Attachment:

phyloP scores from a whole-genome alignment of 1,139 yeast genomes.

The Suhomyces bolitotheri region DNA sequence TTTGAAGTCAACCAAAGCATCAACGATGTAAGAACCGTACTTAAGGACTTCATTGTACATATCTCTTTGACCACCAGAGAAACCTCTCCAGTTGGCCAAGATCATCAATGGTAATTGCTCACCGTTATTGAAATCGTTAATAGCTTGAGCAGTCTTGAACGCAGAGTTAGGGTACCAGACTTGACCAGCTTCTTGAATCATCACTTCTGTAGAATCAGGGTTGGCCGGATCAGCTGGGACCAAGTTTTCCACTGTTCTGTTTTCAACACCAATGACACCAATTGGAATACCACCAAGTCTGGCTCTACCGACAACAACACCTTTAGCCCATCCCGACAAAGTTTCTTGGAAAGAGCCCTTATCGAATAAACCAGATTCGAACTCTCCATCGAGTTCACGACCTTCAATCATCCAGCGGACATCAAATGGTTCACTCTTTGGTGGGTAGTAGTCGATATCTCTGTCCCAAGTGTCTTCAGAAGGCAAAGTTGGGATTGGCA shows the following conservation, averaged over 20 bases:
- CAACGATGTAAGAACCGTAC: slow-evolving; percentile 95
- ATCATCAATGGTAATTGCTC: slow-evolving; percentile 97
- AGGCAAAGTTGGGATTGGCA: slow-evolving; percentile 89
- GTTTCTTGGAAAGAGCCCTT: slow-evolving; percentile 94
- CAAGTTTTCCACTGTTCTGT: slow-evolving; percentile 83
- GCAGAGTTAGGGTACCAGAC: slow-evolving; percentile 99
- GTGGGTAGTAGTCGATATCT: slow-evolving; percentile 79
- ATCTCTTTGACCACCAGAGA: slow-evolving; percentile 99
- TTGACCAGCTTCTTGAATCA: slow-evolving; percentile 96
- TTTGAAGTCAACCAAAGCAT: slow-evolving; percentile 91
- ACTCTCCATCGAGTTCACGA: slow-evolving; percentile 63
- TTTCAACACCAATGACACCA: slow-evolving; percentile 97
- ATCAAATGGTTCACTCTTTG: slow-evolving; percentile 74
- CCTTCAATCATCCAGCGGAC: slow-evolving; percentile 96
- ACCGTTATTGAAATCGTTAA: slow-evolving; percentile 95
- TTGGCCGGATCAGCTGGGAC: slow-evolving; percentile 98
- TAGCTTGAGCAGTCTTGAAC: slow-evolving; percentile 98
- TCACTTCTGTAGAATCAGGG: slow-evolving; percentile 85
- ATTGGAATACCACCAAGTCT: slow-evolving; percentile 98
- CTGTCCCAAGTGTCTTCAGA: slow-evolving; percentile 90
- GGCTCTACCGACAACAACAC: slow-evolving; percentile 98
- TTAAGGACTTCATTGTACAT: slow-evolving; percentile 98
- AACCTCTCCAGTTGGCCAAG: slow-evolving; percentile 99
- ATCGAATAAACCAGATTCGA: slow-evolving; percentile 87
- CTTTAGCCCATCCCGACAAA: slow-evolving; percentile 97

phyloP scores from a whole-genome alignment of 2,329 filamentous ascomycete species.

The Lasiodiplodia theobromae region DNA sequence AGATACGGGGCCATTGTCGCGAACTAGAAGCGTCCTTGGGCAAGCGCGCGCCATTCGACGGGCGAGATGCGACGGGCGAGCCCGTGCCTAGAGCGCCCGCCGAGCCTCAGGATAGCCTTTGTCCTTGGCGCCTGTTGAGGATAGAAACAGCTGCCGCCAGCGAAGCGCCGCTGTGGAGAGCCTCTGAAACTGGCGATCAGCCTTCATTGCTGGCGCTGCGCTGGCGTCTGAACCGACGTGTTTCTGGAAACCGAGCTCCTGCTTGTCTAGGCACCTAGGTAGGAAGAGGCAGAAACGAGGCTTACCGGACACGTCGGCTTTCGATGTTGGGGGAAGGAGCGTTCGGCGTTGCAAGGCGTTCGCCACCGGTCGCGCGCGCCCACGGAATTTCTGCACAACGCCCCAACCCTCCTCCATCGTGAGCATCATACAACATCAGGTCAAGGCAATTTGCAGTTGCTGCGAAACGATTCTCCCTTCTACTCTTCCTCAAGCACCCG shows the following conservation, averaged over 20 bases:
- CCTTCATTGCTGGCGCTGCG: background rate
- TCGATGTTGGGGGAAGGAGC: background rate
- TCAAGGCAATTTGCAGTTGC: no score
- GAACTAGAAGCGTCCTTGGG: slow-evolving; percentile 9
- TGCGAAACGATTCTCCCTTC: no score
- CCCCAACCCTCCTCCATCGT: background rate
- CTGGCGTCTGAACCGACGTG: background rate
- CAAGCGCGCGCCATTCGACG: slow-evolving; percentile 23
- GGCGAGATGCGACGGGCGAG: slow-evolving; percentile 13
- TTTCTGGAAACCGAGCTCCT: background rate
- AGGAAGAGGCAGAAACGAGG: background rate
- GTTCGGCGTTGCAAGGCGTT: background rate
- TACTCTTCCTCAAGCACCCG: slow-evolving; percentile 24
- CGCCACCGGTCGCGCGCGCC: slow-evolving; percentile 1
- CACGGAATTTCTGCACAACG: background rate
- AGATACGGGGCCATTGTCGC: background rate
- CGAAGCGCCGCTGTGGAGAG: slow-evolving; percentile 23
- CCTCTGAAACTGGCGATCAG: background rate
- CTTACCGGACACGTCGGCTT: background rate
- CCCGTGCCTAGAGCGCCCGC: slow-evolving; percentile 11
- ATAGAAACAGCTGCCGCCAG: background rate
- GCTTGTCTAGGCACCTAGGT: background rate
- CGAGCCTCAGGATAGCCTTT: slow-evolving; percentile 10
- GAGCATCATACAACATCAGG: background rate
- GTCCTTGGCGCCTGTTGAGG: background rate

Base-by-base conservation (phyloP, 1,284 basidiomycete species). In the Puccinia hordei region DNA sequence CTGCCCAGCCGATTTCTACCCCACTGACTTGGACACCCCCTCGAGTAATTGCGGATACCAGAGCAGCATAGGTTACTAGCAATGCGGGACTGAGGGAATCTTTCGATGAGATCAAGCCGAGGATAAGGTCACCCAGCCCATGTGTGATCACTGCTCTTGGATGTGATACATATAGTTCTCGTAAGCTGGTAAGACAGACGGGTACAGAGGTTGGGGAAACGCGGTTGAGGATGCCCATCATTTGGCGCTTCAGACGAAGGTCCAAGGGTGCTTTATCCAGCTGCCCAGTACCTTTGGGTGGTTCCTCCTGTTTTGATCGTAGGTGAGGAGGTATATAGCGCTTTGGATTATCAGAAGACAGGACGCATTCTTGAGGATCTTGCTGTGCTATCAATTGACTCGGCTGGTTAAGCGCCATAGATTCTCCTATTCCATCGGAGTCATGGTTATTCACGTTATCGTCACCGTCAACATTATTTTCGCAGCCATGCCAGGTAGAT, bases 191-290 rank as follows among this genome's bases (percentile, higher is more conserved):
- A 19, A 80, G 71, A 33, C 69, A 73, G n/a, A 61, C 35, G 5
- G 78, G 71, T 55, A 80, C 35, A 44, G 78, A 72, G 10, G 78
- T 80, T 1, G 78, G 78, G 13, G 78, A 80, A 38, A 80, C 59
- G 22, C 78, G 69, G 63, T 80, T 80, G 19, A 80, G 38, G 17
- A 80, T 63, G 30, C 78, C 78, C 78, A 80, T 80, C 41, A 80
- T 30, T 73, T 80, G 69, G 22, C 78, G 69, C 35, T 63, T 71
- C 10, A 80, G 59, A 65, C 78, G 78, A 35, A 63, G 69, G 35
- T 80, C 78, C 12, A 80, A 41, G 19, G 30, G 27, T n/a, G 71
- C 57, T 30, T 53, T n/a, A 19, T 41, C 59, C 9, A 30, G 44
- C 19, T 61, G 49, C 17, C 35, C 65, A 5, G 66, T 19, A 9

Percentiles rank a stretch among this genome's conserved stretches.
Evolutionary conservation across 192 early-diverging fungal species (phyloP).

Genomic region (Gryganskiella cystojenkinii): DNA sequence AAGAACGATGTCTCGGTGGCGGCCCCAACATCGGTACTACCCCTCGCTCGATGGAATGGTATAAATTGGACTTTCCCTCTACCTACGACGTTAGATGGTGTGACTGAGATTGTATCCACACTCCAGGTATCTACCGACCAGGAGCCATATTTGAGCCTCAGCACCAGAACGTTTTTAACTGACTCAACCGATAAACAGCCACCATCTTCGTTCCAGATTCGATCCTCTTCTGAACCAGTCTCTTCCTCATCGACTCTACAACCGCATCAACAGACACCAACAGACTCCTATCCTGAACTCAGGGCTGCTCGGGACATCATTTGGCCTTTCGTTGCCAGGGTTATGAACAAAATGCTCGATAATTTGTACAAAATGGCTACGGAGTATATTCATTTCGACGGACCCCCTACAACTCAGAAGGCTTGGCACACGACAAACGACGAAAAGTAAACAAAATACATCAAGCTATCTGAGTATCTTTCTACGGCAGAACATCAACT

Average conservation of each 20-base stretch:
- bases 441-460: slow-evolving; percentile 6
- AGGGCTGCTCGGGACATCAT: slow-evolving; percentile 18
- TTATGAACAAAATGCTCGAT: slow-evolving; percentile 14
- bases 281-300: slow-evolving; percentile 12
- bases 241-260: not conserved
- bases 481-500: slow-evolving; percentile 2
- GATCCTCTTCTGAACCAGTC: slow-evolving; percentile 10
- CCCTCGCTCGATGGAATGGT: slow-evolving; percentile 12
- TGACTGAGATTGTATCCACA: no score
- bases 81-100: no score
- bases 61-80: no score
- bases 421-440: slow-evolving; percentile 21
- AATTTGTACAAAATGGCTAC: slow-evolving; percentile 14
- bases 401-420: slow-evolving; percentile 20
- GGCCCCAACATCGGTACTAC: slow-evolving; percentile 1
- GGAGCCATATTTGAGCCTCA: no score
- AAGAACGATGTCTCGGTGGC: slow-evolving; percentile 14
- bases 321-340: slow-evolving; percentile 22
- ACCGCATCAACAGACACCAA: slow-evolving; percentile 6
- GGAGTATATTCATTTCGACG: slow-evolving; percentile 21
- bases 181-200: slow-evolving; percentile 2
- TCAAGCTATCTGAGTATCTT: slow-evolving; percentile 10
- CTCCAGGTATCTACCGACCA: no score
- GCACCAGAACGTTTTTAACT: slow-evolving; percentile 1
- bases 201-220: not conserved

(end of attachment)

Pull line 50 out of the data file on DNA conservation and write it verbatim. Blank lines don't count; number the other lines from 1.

- ATAGAAACAGCTGCCGCCAG: background rate